BEIJING (Reuters) - Chinese internet heavyweight Tencent Holdings Ltd apologized on Monday for rewarding WeChat app users who sent a message with the English phrase “civil rights” with a screen full of fluttering U.S. flags.
The animation was intended to commemorate Martin Luther King Jr. Day in the United States, and was only meant to be available to WeChat users in that country, wrote Tencent’s WeChat team on their official microblog.
A technical error allowed users elsewhere to see the U.S. flags on their screen, including in China. The function now longer works in Hong Kong and China, according to users.
China, often criticized for its human rights violations, operates the world’s most sophisticated internet censorship mechanism, known as the Great Firewall. Censors maintain a tight grip on what can and can’t be published online, especially anything seen to undermine the ruling Communist Party.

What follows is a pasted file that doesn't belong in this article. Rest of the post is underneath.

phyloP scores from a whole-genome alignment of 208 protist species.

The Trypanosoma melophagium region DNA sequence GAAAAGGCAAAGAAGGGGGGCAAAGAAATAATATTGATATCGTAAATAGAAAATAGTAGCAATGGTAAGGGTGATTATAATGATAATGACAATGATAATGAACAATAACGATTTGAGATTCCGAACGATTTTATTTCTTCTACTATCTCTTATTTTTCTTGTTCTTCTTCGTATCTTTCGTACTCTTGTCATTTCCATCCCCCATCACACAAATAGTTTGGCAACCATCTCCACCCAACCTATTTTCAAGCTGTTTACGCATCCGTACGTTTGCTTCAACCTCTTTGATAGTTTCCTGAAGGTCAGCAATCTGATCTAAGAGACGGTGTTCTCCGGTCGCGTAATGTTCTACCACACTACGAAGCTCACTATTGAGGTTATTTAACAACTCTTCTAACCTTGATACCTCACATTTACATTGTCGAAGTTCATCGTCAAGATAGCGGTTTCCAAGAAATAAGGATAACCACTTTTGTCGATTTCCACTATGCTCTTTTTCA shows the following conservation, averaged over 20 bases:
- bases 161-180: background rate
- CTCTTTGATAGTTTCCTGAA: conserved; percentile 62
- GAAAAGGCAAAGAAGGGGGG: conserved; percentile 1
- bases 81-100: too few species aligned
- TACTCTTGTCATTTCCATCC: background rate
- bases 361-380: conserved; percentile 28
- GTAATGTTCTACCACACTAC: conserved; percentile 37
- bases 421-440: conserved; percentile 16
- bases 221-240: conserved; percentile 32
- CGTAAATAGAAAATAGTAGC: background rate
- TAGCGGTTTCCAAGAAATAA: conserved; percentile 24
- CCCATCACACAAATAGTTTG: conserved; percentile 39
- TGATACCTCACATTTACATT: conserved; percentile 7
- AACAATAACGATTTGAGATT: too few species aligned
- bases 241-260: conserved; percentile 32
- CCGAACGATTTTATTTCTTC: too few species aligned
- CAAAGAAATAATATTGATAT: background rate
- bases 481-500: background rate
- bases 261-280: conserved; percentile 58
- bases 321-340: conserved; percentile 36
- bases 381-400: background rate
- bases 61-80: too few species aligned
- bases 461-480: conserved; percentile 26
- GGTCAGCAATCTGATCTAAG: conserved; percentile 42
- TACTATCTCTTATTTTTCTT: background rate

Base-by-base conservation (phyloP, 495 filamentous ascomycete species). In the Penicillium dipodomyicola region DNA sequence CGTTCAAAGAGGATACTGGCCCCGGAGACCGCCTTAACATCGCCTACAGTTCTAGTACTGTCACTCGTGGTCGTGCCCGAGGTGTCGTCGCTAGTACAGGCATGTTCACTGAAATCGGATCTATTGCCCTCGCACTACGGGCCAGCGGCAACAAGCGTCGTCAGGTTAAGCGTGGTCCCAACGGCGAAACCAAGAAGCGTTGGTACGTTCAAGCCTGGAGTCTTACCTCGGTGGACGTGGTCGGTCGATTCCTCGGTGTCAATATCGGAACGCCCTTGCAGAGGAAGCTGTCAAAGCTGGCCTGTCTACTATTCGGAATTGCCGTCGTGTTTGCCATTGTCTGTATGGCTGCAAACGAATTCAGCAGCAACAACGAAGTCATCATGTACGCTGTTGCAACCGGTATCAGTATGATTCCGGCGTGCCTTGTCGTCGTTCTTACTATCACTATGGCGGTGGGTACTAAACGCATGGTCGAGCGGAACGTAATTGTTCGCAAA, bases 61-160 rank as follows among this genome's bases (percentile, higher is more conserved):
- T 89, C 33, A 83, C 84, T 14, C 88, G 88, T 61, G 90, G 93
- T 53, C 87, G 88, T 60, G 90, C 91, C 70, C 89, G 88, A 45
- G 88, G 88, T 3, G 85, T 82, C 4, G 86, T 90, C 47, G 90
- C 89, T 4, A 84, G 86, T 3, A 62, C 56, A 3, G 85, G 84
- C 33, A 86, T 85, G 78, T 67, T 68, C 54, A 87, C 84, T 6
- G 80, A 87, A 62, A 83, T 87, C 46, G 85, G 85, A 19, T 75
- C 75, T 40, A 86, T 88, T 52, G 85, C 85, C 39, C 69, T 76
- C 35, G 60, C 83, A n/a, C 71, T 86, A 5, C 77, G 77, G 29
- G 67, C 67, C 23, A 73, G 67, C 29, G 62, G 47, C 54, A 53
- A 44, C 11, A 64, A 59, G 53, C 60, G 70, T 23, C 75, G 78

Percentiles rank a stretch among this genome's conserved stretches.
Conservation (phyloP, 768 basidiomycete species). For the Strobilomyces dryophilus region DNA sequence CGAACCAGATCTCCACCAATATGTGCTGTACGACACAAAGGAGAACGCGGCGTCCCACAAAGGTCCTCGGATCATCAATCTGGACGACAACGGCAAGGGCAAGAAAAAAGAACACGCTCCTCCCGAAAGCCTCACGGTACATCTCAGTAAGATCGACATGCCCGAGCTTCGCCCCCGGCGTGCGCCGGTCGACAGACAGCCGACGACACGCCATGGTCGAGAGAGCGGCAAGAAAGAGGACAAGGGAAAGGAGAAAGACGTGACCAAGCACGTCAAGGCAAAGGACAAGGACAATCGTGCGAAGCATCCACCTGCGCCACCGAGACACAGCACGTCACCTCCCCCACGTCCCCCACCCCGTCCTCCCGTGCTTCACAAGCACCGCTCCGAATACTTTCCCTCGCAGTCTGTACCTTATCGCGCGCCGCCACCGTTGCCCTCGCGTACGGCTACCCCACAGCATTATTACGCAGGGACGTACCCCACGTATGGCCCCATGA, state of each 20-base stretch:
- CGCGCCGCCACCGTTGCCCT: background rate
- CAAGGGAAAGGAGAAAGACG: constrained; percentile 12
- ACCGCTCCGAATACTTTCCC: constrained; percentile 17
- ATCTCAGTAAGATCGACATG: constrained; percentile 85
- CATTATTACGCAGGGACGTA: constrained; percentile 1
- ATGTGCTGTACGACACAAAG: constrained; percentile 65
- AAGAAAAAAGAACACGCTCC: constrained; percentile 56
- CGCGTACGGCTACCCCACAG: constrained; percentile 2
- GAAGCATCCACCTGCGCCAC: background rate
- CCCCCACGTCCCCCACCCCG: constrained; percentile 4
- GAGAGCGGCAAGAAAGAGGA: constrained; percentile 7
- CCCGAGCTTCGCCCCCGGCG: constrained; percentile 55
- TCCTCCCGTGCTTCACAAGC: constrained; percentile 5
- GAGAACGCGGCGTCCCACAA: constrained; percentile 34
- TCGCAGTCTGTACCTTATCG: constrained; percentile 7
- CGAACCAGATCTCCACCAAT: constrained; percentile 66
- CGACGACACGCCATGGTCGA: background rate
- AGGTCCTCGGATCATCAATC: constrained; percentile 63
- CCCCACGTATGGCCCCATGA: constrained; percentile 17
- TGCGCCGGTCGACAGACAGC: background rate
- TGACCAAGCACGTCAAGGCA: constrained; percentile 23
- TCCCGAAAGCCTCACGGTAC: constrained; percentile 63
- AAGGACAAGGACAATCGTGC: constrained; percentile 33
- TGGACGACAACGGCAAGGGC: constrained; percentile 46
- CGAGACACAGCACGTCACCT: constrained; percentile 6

“We request everybody’s forgiveness,” Tencent said in its post, titled ‘An explanation’. “WeChat’s path to internationalization isn’t easy... We will try even harder!”
The ‘civil rights’ function caused some outrage amongst Chinese internet users.
“If there’s a function for Martin Luther King’s birthday, what are you going to do for Mao Zedong’s and Zhou Enlai‘s?” wrote one microblog user. “Rubbish WeChat.”
Reporting by Paul Carsten and Beijing Newsroom; Editing by Nick Macfie